Kc and Kp

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EMurphy_2L
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Kc and Kp

Postby EMurphy_2L » Wed Jan 08, 2020 4:00 pm

when a question simply asks for "the equilibrium constant" or "K" does that mean related to concentration or pressure? and why is this so easily interchangeable?

Sebastian Lee 1L
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Re: Kc and Kp

Postby Sebastian Lee 1L » Wed Jan 08, 2020 4:12 pm

EMurphy_2L wrote:when a question simply asks for "the equilibrium constant" or "K" does that mean related to concentration or pressure? and why is this so easily interchangeable?

I believe that when a problem asks you to find the equilibrium constant, unless it specifies to find Kc or Kp, you should just use what it gives you. If it gives moles or molarity, find Kc; if it gives partial pressures, find Kp. It is also important to note that these certainly aren't interchangeable. You can only use Kp when the reaction is between gases with partial pressures (you can't find partial pressure of an aqueous solution). But anyways, I think it just depends on the context of the problem whether you find Kc or Kp.

Brianna Becerra 1B
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Re: Kc and Kp

Postby Brianna Becerra 1B » Wed Jan 08, 2020 4:36 pm

You can identify when you should be using Kp as the reactants/products will be in the gas phase. Kc is used when the problem is given in the form of concentration or moles per liter. They seem interchangeable when solving for the equilibrium constant because the process is the same of dividing the products by the reactants to get the answer, however, the difference in this calculation can be distinguished based on the phases of the reactants and products.

Abby Soriano 1J
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Re: Kc and Kp

Postby Abby Soriano 1J » Wed Jan 08, 2020 4:53 pm

Whenever a question asks for the equilibrium constant, you have to figure out the phases of the reactants and products when you write out the reaction. If they are in the aqueous state, then use Kc. If they are in the gas phase, then use Kp. Writing out the entire reaction with all the phases will also help you in making sure you don't accidentally include any solids or liquids in the K expression.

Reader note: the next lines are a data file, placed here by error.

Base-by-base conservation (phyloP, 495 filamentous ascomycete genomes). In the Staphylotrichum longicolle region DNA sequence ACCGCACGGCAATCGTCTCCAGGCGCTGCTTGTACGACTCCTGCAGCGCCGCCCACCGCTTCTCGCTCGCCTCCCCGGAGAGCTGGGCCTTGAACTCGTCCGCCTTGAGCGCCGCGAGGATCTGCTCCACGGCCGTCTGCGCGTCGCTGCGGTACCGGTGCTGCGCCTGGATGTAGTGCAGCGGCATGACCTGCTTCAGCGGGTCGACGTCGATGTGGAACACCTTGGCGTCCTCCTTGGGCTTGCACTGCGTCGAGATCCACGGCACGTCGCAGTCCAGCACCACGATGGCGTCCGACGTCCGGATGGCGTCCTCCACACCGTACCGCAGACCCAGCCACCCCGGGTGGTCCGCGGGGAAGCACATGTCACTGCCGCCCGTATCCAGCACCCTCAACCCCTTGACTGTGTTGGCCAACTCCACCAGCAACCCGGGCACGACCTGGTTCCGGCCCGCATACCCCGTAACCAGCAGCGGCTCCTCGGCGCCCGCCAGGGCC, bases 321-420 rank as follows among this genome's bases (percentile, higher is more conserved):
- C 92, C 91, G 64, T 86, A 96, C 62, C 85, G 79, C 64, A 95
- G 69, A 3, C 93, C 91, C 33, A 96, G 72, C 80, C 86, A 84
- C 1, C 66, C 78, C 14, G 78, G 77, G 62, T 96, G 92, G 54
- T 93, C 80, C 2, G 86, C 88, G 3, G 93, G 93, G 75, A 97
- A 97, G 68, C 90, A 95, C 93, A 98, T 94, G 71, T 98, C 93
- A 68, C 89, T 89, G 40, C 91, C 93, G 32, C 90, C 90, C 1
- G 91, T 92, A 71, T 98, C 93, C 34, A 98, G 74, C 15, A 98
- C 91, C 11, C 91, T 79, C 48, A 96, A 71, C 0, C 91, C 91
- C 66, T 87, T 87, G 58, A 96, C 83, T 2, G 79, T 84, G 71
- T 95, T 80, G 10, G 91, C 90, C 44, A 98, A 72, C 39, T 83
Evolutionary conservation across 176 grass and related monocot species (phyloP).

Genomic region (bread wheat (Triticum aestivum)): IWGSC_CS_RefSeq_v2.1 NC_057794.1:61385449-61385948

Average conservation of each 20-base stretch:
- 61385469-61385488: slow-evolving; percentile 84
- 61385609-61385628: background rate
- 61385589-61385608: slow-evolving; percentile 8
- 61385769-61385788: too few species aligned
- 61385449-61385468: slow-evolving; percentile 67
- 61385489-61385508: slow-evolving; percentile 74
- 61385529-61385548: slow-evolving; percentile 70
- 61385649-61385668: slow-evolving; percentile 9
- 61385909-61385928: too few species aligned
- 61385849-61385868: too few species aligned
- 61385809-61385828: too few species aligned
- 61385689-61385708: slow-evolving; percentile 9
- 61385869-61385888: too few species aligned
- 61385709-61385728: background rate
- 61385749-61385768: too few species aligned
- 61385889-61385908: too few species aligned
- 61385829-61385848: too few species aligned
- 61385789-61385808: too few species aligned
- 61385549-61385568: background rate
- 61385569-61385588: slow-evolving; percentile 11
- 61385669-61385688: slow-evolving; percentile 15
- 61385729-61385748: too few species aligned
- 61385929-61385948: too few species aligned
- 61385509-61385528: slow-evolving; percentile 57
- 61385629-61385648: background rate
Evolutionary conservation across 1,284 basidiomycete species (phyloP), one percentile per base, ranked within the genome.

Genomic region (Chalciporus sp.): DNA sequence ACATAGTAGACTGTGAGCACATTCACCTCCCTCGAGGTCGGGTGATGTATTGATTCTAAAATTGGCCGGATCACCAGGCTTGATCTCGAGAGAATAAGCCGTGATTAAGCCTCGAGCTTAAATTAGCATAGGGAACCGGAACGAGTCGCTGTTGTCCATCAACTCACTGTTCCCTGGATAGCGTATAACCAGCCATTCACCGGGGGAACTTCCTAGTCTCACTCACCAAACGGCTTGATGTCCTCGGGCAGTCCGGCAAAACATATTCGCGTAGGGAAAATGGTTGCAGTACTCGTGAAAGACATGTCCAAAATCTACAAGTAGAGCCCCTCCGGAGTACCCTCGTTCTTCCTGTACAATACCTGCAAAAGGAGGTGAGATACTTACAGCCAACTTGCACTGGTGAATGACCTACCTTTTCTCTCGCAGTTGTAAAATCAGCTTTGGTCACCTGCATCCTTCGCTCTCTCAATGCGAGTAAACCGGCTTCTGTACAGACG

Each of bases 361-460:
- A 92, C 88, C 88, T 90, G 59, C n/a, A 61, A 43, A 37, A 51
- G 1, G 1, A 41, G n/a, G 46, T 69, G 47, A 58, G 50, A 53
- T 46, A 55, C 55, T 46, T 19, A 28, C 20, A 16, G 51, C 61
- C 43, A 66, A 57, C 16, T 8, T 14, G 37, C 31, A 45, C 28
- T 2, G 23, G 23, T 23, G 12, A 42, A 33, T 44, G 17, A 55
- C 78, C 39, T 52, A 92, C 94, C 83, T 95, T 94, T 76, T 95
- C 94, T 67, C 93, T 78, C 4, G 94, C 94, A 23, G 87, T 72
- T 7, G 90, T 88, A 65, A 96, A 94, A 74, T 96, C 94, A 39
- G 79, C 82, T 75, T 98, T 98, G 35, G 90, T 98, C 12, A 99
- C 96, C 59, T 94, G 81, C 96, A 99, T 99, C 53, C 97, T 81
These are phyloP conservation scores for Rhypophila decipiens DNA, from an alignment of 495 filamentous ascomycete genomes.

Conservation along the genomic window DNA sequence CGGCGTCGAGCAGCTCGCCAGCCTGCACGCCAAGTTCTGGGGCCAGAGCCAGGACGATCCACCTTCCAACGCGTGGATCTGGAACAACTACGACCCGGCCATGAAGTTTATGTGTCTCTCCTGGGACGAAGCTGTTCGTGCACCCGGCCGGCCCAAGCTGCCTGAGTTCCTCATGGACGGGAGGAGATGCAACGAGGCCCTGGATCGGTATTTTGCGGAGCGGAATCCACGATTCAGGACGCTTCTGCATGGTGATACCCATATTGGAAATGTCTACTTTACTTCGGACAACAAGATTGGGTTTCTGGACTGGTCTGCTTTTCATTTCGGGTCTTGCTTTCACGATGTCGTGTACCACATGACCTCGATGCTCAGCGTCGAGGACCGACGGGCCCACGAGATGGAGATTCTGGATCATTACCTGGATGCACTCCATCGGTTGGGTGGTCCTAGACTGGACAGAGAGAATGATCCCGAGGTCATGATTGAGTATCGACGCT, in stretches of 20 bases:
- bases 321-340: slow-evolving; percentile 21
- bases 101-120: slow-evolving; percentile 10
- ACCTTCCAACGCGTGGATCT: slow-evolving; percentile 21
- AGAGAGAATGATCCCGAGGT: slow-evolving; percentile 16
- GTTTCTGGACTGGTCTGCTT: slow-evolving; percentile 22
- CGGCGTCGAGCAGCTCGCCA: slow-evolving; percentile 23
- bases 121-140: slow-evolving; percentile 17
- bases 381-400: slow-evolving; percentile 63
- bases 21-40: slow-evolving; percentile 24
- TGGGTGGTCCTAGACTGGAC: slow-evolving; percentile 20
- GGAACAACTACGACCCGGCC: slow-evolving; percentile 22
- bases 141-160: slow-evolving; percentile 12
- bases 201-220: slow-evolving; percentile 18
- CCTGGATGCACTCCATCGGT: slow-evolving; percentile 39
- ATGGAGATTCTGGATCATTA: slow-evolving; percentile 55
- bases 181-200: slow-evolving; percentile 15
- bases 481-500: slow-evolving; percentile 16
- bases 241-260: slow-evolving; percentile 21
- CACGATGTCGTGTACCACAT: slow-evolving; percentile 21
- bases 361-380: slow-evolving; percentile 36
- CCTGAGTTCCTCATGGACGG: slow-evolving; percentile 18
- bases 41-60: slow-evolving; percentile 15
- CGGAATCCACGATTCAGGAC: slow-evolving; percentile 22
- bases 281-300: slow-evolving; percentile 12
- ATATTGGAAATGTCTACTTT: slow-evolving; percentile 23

EMurphy_2L
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Re: Kc and Kp

Postby EMurphy_2L » Mon Jan 13, 2020 5:09 pm

but can't you also use Kc for gases? so the phases don't really tell you anything but just go off of what you're given?

Esha Chawla 2E
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Re: Kc and Kp

Postby Esha Chawla 2E » Mon Jan 13, 2020 5:31 pm

EMurphy_2L wrote:when a question simply asks for "the equilibrium constant" or "K" does that mean related to concentration or pressure? and why is this so easily interchangeable?


When a question asks for the equilibrium constant, you have to look at the context of the question to determine if you will be using Kc or Kp. This is so easily interchangeable because, using PV = nRT, you can convert pressure to n/V. Similarly, you can covert n/V to pressure.

005384106
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Re: Kc and Kp

Postby 005384106 » Mon Jan 13, 2020 6:22 pm

Why aren’t solids and liquids included in the equilibrium constant?

Qiu Ya Wu 4I
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Re: Kc and Kp

Postby Qiu Ya Wu 4I » Mon Jan 13, 2020 6:52 pm

Solids and liquids aren't included in the equilibrium constant because there's no such thing as the "concentration" of a solid and liquids (solvents) can usually be expected to have nearly the same concentration on both sides of the equation so they would cancel out to 1 anyways if we divided a liquid's concentration before and after a reaction.

Qiu Ya Wu 4I
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Re: Kc and Kp

Postby Qiu Ya Wu 4I » Mon Jan 13, 2020 6:53 pm

EMurphy_2L wrote:but can't you also use Kc for gases? so the phases don't really tell you anything but just go off of what you're given?


You can also use Kc for gases since a lot of the reactions we deal with have heterogeneous equilibria. If the units for the amount of gas are in L/mol, use concentration and if the units are given in bars, use partial pressure.


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